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Earlier this year, John Podesta, the campaign chair for Hillary Clinton, the Democratic candidate for President of the United States, had his personal Gmail account compromised. U.S. intelligence has since attributed the hack, which resulted in the leak of 50,000 emails that reveal the internal communications of the Democratic Party and the campaign, to elements of the Russian government. Despite being a state sponsored attack, this hack wasn’t overly sophisticated nor was it the result of some zero-day technique. In fact, according to Business Insider, Podesta fell for the “oldest trick in the book” — a phishing attack.

How Phishing Exposed the Campaign’s Inner Workings

On March 19, 2016, Podesta received an email appearing to be sent from Google, which stated that his password had been compromised. The email included a link to allow Podesta to change his password, which he eventually clicked on. A technique called ‘spoofing,’ hackers send an official looking email from a well-known service provider that instructs the receiver to take steps in order to protect finances or personal information. Before this, however, Podesta’s chief of staff forwarded the email to the campaign’s internal cybersecurity department – who responded proclaiming the email as “legitimate,” although the bit.ly link contained in the email should have certainly raised the IT team’s suspicions. This just goes to show that even trained security professionals finding it hard to decide whether an email is authentic or not without going through a deep forensics process, so how can we expect the end user to make this verdict at a glance?

Unfortunately for Podesta, the email was not legitimate, but a targeted phishing attack strategically developed to exploit the campaign’s inner workings. The email was simply a rouse to trick Podesta into clicking a false link, owned by the hackers, and giving them full access to his account information. Currently, as the U.S. election creeps closer to conclusion, the cyber criminals responsible for the hack are releasing emails daily; prompting many foreign affairs experts to proclaim that Russia is trying to influence the vote.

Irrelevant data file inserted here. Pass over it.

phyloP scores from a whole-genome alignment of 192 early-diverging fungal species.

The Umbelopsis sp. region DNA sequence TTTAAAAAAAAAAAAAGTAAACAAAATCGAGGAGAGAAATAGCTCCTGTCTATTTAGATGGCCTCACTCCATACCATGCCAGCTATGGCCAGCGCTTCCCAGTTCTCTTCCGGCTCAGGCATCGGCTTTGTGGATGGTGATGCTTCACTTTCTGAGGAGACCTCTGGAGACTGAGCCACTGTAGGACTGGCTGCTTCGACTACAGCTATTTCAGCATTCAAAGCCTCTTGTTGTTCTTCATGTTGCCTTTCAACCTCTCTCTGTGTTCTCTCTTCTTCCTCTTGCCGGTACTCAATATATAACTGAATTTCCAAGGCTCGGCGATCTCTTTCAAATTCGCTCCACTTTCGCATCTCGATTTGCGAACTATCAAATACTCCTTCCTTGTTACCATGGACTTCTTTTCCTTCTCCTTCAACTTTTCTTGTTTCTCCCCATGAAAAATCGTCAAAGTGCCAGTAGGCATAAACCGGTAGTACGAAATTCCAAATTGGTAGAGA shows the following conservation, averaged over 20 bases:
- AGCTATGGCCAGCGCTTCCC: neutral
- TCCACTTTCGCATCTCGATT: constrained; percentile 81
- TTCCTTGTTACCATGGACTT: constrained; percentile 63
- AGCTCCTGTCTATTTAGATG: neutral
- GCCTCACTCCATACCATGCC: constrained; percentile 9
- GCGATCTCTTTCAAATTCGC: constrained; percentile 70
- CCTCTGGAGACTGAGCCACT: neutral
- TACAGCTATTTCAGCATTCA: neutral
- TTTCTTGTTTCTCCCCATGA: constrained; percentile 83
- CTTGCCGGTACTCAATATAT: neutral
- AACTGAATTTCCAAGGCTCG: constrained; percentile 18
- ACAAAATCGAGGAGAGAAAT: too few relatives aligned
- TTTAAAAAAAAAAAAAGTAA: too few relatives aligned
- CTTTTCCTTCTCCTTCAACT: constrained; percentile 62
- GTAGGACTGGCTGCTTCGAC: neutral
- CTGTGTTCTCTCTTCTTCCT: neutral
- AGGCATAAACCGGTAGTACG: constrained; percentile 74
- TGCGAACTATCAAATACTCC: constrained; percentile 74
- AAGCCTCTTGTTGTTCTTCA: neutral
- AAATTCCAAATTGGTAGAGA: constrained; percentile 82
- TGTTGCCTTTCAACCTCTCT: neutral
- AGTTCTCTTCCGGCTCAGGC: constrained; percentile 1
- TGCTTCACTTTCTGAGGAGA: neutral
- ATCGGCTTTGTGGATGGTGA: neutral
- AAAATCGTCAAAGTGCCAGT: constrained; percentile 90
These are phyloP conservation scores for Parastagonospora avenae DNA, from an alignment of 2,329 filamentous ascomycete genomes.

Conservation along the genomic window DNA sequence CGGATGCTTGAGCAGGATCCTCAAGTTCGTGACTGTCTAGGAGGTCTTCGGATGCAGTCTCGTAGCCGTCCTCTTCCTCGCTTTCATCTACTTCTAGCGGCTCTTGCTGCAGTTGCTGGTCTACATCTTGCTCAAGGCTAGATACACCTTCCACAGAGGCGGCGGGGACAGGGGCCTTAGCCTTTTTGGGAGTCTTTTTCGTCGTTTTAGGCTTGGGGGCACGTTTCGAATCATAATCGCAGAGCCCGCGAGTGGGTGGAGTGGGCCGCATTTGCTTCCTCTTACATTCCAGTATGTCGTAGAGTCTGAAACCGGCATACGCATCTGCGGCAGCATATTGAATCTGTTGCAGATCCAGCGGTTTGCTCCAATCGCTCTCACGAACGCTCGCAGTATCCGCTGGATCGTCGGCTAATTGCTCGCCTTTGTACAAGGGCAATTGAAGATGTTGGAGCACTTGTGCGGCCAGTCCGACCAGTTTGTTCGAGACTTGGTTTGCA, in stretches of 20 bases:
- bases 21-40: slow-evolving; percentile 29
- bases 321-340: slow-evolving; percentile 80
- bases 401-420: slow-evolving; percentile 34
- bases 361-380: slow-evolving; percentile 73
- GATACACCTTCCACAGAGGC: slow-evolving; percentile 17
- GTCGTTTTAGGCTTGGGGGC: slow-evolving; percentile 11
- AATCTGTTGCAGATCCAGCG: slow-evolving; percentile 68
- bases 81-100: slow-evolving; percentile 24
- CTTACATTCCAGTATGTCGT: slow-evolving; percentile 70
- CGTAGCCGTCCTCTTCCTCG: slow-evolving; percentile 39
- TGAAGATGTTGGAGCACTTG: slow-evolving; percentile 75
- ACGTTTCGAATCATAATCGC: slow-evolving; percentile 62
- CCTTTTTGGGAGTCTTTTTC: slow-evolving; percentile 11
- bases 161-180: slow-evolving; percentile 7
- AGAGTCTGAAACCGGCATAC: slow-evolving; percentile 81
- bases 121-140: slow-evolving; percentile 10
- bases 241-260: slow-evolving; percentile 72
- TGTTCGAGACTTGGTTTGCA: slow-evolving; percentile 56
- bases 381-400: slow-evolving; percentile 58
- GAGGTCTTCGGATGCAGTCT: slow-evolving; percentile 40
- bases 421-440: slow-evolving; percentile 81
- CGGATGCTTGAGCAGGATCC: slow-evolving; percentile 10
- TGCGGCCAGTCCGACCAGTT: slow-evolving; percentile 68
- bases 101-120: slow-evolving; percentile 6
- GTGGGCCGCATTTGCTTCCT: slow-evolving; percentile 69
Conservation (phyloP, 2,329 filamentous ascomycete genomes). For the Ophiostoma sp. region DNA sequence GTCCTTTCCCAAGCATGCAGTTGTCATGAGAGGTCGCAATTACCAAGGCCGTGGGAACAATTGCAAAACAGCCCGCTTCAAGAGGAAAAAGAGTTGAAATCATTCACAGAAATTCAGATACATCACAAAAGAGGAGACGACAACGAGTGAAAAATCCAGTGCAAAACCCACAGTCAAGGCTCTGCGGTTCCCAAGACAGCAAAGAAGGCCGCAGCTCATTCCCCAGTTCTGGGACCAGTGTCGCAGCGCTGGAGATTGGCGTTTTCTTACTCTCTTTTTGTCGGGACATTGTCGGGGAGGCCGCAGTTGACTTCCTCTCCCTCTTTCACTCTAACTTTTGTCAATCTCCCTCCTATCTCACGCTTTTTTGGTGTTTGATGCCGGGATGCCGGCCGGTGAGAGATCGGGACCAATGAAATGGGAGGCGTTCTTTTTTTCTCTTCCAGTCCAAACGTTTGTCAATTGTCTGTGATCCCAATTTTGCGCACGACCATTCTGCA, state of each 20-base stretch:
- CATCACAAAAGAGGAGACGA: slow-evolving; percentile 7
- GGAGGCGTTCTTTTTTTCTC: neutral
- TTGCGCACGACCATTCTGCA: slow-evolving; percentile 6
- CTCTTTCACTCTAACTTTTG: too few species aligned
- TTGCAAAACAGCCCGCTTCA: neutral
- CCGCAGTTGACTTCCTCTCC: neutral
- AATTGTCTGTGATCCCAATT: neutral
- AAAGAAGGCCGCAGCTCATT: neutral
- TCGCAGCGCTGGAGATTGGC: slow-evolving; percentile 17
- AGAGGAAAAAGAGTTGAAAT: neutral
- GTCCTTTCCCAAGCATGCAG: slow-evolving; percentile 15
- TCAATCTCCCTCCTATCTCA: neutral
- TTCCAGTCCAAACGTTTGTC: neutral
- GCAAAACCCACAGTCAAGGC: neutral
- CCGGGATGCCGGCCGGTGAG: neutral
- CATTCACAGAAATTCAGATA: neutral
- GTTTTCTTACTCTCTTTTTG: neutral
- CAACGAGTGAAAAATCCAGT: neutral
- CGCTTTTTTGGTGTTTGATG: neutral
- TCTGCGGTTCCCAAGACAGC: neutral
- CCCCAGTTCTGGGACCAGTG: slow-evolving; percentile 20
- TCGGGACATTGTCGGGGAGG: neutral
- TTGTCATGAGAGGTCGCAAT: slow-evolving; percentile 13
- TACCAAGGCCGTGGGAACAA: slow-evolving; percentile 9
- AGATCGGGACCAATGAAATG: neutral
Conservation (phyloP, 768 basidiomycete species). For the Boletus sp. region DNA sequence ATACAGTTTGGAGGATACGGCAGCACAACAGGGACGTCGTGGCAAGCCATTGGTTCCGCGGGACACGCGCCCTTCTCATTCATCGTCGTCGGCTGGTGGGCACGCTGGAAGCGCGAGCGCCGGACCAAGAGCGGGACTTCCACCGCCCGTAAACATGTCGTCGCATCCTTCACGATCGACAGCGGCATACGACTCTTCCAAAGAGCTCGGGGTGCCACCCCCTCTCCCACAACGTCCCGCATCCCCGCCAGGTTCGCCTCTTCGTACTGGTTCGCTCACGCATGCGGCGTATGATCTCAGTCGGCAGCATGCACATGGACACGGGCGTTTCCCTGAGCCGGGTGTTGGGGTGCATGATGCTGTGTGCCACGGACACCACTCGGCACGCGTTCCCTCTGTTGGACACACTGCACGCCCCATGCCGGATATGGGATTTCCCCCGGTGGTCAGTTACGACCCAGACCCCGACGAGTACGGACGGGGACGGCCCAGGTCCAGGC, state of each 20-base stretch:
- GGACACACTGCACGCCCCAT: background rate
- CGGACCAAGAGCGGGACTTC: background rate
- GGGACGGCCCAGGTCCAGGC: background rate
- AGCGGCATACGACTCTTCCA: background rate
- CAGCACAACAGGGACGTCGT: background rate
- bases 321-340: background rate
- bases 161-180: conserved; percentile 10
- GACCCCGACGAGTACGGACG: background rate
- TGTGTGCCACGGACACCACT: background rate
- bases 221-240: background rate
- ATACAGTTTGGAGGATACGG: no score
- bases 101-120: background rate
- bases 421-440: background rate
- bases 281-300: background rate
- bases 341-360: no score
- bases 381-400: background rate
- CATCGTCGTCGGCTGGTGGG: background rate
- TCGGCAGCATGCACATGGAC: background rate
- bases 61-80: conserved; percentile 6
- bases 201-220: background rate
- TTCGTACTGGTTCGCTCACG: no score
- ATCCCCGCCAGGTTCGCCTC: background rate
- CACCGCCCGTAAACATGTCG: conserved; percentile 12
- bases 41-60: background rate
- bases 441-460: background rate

The phishing attack on Hillary’s campaign is just the most recent example of organizations’ employees unknowingly providing sensitive information to cyber criminals. In February, Snapchat reported that a hacker impersonating the CEO sent a phishing email to the company’s payroll department, which resulted in the exploitation of confidential information on its current and former employees. Similarly, Seagate Technology fell victim of a phishing attack earlier this year, which fooled one employee into sharing W-2 tax documents on its current and past employees.

Aiding decisions with IRONSCALES

Above all we find that users are having hard time judging whether an email is legit or not. this problem is in some ways inherit with how email clients are built (User Experience) and how the email protocol is designed.

Users need more real-time information after an email lands in their mailbox to help them better understand whether the email is legit or not.

For Podesta’s Chief of staff, it might have been useful to have had some more insights on the email sender and link destination before making the decision to click on the link.

So we decided to simulate the exact same attack just to see how our IronTraps solution could have aided in making the right decision in this particular case.

IronTraps, a patent-pending, automatic phishing incident response module, automatically detects and blocks email phishing attacks in real-time, followed by an enterprise-wide remediation response. If the Clinton campaign had IronTraps installed… Podesta would have received the an alert on the spoofing email.

With one click of a button, Podesta would have been able to report the suspicious email to trigger the following sequence of events. Once the report button was hit, IronTraps would have immediately scanned the links and executed all the necessary checks to determine the most appropriate remediation response. At this point, the software would have identified the email’s bit.ly link as malicious and an automatic remediation response would have been issued to disable the link and remove the email from every employee’s inbox. Then, a signature would be assigned to the attack to ensure the same cyber attack would not happen again. Finally, a message would have been sent in parallel to the SOC or IT team for further inspection.

While it’s too late to undo the damage the phishing attack had on the Democratic nominee for President, political organizations and businesses of all sizes should recognize now, more than ever, the importance of a comprehensive phishing mitigation solution to combat increasingly frequent and complex attacks. As part of its full solution, IRONSCALES identifies and remediates malicious spoofing emails that are intentionally developed by cybercriminals to deceive to the human eye. 

November 6, 2016